Women in agriculture

by | Mar 31, 2009

Today is the last day of March, which also marks the last day of Women’s History Month. Before the month-long celebration is over, we wanted to honor female farmers and agriculturalists across the state.

Women have always played a key role on the development of agriculture education programs, and now the number of women in the field is on the upswing as well. According to the 2007 Ag Census released in February, women now account for 13 percentĀ of all farm operators in North Carolina, up 3 percentĀ from 2002. Our state has also inducted three women into the N.C. Agricultural Hall of Fame, which was created in 1953 to honor North Carolinians who have made great contributions to the science and art of agriculture.

Margaret Virginia Hood Caldwell, a Selma native who later moved to Greensboro, led the Junior Grange program from 1938 to 1945 before becoming the first woman to serve as the Grange’s state head. She represented the National Grange on a European tour of Italy, Ireland and England, and helped to form the N.C. Grange Mutual Insurance Company. Caldwell’s husband Harry is also a member of the Hall of Fame.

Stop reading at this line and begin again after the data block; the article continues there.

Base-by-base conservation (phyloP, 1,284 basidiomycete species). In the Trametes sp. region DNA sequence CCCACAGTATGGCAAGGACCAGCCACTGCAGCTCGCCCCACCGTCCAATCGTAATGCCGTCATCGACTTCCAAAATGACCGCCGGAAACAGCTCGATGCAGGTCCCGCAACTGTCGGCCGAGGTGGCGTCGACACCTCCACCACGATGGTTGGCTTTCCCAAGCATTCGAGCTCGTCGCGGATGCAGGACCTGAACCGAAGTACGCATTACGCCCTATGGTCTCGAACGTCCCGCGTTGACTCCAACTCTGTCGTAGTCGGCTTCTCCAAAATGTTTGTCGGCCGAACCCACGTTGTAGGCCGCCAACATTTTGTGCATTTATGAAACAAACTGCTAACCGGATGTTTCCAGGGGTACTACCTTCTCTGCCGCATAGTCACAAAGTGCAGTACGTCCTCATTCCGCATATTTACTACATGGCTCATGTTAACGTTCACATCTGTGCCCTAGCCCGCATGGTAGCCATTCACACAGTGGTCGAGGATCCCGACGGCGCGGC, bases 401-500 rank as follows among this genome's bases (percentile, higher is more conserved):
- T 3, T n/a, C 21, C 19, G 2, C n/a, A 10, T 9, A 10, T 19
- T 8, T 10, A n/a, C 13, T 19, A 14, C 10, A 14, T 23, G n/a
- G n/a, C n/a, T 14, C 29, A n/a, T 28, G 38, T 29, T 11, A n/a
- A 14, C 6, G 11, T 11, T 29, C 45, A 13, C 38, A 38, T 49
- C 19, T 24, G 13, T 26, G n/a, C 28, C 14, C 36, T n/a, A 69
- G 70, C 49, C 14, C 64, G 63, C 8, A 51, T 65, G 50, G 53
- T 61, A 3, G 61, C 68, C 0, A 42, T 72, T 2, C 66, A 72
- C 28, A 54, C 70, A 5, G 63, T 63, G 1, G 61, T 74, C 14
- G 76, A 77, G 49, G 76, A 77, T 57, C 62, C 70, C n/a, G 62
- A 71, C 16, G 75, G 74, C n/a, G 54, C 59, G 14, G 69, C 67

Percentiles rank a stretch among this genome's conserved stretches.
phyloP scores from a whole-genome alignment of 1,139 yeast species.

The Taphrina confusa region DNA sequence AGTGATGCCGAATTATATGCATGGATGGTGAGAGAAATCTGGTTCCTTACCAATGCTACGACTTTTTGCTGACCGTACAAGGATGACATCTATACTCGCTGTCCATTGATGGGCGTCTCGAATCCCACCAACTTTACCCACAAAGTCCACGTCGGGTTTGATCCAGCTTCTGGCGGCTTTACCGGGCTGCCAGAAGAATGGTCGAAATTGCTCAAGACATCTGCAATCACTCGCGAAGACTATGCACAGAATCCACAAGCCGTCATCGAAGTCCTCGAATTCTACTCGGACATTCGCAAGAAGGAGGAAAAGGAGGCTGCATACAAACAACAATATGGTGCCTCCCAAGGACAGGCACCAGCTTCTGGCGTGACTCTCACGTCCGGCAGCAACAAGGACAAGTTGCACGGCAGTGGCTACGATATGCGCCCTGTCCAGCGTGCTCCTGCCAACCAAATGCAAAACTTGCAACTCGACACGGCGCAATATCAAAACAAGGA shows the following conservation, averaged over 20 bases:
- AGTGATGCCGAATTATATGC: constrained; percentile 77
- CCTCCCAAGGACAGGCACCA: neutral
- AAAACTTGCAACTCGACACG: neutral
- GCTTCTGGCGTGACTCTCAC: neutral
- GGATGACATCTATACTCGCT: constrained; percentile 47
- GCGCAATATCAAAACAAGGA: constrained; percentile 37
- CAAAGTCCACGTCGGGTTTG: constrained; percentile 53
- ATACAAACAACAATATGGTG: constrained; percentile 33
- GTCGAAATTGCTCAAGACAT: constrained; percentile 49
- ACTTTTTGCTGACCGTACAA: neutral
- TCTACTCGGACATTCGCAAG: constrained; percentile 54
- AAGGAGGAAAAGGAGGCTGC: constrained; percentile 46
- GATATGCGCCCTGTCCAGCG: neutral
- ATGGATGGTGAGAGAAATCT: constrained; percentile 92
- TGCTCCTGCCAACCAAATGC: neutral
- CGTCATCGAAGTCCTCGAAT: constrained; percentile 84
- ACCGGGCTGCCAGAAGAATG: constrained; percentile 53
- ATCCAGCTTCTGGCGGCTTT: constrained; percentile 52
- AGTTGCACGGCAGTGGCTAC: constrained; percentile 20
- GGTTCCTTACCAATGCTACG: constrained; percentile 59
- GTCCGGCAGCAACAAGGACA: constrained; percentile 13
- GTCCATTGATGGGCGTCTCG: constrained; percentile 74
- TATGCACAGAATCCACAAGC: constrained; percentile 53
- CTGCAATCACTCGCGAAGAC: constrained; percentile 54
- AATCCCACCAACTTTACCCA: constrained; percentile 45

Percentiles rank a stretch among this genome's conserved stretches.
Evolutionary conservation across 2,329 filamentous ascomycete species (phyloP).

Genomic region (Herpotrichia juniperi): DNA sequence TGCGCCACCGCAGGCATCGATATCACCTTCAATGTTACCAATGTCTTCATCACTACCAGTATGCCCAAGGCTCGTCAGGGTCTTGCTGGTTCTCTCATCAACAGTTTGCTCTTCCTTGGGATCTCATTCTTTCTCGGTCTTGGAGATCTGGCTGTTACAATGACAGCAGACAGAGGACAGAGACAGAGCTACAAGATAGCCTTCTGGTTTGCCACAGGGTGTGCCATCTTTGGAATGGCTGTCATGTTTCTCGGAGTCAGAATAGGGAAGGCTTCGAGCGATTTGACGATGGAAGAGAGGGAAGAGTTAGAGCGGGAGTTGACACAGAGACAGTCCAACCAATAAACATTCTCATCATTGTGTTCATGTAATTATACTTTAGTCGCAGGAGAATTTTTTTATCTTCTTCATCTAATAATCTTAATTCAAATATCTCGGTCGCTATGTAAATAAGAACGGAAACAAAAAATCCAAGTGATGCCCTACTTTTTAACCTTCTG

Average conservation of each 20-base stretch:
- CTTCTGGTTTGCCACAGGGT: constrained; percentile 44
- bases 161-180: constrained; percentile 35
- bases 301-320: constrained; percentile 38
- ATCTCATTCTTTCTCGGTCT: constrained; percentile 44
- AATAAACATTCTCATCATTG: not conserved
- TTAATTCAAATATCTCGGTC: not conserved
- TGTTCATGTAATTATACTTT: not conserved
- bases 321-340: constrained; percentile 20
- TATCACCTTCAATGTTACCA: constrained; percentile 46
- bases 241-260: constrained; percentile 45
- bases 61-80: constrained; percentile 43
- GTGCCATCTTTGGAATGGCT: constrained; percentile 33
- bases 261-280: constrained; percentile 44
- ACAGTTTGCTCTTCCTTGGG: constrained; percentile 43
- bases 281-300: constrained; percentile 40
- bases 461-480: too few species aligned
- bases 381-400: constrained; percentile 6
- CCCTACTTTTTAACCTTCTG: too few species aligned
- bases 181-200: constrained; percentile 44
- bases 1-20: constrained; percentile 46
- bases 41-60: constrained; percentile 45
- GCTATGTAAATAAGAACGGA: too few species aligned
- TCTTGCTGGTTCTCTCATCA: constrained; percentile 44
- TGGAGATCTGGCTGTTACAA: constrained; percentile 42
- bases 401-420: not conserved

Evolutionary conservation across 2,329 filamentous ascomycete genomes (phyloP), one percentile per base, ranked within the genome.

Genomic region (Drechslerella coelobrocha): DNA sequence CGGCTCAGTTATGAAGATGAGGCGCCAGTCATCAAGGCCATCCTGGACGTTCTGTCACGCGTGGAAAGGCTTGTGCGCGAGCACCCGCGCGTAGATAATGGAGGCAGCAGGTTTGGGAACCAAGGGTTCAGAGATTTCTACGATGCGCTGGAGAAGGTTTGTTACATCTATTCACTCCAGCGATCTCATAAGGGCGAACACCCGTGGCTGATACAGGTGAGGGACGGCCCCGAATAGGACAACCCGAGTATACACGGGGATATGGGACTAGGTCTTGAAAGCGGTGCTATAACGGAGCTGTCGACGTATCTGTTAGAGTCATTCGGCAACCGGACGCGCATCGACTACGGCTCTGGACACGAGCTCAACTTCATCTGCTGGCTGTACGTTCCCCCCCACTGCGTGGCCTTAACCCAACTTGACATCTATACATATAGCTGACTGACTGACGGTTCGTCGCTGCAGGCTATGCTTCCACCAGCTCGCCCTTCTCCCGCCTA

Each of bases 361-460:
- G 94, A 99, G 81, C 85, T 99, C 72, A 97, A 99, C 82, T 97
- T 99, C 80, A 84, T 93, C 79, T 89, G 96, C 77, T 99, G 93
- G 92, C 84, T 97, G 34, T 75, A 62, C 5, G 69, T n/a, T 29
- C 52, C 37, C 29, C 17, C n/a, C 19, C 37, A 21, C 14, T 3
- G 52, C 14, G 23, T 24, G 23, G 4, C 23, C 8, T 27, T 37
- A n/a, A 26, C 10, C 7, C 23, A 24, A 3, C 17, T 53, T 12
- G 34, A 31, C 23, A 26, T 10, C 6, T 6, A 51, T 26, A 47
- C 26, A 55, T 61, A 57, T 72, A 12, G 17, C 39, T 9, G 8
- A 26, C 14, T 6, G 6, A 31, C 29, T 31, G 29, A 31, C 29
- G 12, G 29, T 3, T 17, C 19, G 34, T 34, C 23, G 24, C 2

Rowan County native Ruth Current was the first person to initiate homemakers’ study tours to the United Nations and coordinate statewide county programs with the State Library, State Board of Health, State Recreation Commission, and Medical Society of North Carolina. She taught home economics in several high schools before becoming affiliated with the N.C. Agricultural Extension Service, where she succeeded Dr. Jane McKimmon as the state agent and later served as assistant director of the home economics program.

Raleigh native Dr. Jane Simpson McKimmon was inducted in 1966 for her work as a home economist, pioneer educator and administrator of the home economics program of the N.C. Ag Extension Service. As a home demonstration agent, she worked with young women on gardening practices, poultry raising, the use of the pressure cooker to preserve meats, fruits and vegetables, preparation of nutritious meals, sewing clothing and household sanitation. When she picked up the reins in 1911, the home demonstration program’s total enrollment was 416 farm girls in 14 counties. Thirty years later, membership in 100 counties reached 75,000.